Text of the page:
Discover

The music

Five renowned composers: Alexandre Grogg, François Vallières, Marjan Mozetich, Caroline Lizotte, and Kelly-Marie Murphy. These exclusively Canadian works are completed by Cogs in Cogs by Gentle Giant, illustrating the true extent of their transfiguration.

Album cover
Album back cover

The Works

Three variations on La Folia

Alexandre Grogg
*featuring Bernard Riche on drums
  1. Aria
  2. Promenade
  3. Ahmad

An earworm having stood the test of time, La Folia first appeared in 16th century Portugal. Many noteworthy composers have been entranced by its simple but catchy chord succession, resulting in a great number of variations throughout the ages. The cello-and-harp arrangement of Three variations on La Folia by Alexandre Grogg is derived from a version for jazz trio, piano, and harp. In the first movement, entitled Aria, the theme is exposed in its purest form. An attacca connection brings us to the second movement, Promenade, reminding us of the great bossa novas. The music explodes in Ahmad, a flamboyant final movement in homage to the celebrated American pianist Ahmad Jamal. Shattering jazz harmonies engulf the listener, supported by Bernard Riche at the drums. In a faithful representation of Ahmad Jamal’s jazz trio format, we are privy to a controlled improvisatory setting displaying the best of the artists.

In the spirit of François Vallières, Double-Monologue is an evocation of two talkative individuals who occupy the same room but refuse to listen to each other. Ideas flying around, fragmenting themselves to no end: we witness a true pastiche of contemporary society’s addiction to social media. On the musical front, melodic and rhythmical motifs swirl around, becoming redundant, and evolution is sketched out, though never quite achieved. The listener is compelled to follow along, witnessing two repelling magnets try everything in their power to interlock. Insofar as they are able, the cello and harp navigate a series of loops and, in the process, become both closer and further from each other. Composed at the beginning of the COVID-19 pandemic, the subtitle Divertissement sanitaire, or “sanitary entertainment”, becomes significant when taken into context: not only is it enigmatic of our time, but it is also a self-deprecating and whimsical nod by the composer.

Double-Monologue II

Divertissement sanitaire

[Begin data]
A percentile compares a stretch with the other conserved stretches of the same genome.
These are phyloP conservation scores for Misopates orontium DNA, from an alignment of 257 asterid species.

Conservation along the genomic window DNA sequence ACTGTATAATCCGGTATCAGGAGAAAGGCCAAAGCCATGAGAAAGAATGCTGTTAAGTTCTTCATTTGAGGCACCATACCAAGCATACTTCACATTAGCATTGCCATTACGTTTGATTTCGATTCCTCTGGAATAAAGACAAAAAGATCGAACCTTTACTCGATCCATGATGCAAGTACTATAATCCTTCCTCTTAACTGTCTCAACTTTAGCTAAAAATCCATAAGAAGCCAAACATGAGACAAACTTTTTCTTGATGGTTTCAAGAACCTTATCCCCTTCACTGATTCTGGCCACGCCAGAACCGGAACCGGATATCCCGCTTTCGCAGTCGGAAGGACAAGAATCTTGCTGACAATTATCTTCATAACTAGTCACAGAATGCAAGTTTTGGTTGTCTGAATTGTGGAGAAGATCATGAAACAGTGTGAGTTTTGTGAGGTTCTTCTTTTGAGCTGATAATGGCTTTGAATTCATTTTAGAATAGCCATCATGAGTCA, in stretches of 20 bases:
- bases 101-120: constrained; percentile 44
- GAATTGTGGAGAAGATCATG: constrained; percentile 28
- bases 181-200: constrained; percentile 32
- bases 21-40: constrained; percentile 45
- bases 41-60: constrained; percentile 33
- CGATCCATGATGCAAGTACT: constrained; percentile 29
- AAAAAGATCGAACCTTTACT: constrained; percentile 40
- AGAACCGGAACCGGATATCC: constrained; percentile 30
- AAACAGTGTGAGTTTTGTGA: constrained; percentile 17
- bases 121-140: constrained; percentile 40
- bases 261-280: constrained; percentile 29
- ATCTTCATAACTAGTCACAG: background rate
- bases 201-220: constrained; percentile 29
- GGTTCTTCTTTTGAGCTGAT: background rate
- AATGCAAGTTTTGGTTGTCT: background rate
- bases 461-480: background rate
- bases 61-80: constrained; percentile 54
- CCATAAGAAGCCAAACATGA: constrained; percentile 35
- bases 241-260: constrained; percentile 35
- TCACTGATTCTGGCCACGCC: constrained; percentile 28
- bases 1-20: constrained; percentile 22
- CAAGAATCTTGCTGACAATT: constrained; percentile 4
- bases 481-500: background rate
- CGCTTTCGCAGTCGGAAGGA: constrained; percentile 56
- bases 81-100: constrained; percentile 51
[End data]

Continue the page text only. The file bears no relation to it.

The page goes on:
François Vallières

Transfigured Sentiment

Marjan Mozetich

The plot takes place in Japan. From afar, one notices a 15-year-old woman, full of dreams and hope. An American navy officer arrives, in search of a convenient marriage. This encounter – the starting point of the tragedy portrayed in Puccini’s Madama Butterfly – directly inspired Marjan Mozetich for his piece Transfigured Sentiment. The opening bars expose Puccini’s original melody in a pure and transparent manner, in which Mozetich opts for near-unison lines for both instruments. The thematic material transforms itself endlessly throughout the work, projecting varying light on the expressed sentiment. The unexpected closing lines are, in Mozetich’s words: “A cry for life, a cry for death.” The culmination is an outcome so powerful, yet irrevocable, in accordance with Madama Butterfly’s tragic fate.

A trip to Edinburgh, Scotland greatly inspired Caroline Lizotte, so much so that she decided to compose Close for Couloir upon her return. Suffused with Scotland’s rich and epic history – namely its closes, or stone corridors skirting a castle – the work poetically brings to light themes close to our heart, such as war, love, and peace. Many an effect characterize the work, Lizotte imaginatively incorporating various objects to the musicians’ instruments. A unique sound spectrum is created, whether it be by using cork to depict cromlechs – the legendary stone circles – or loose horsehair to illustrate wind blowing over bloodstained dunes, following the deadly battle of Red Harlaw. An evocation of A Man’s A Man For a’ That, a song by the celebrated Scottish poet Robert Burns, concludes the work, but Lizotte opts for a revised meter. Originally in binary form, a reimagined trinary structure brings a floating quality to the piece; eternally, it drifts for what seems to be from the feudal age, a telltale of peace after war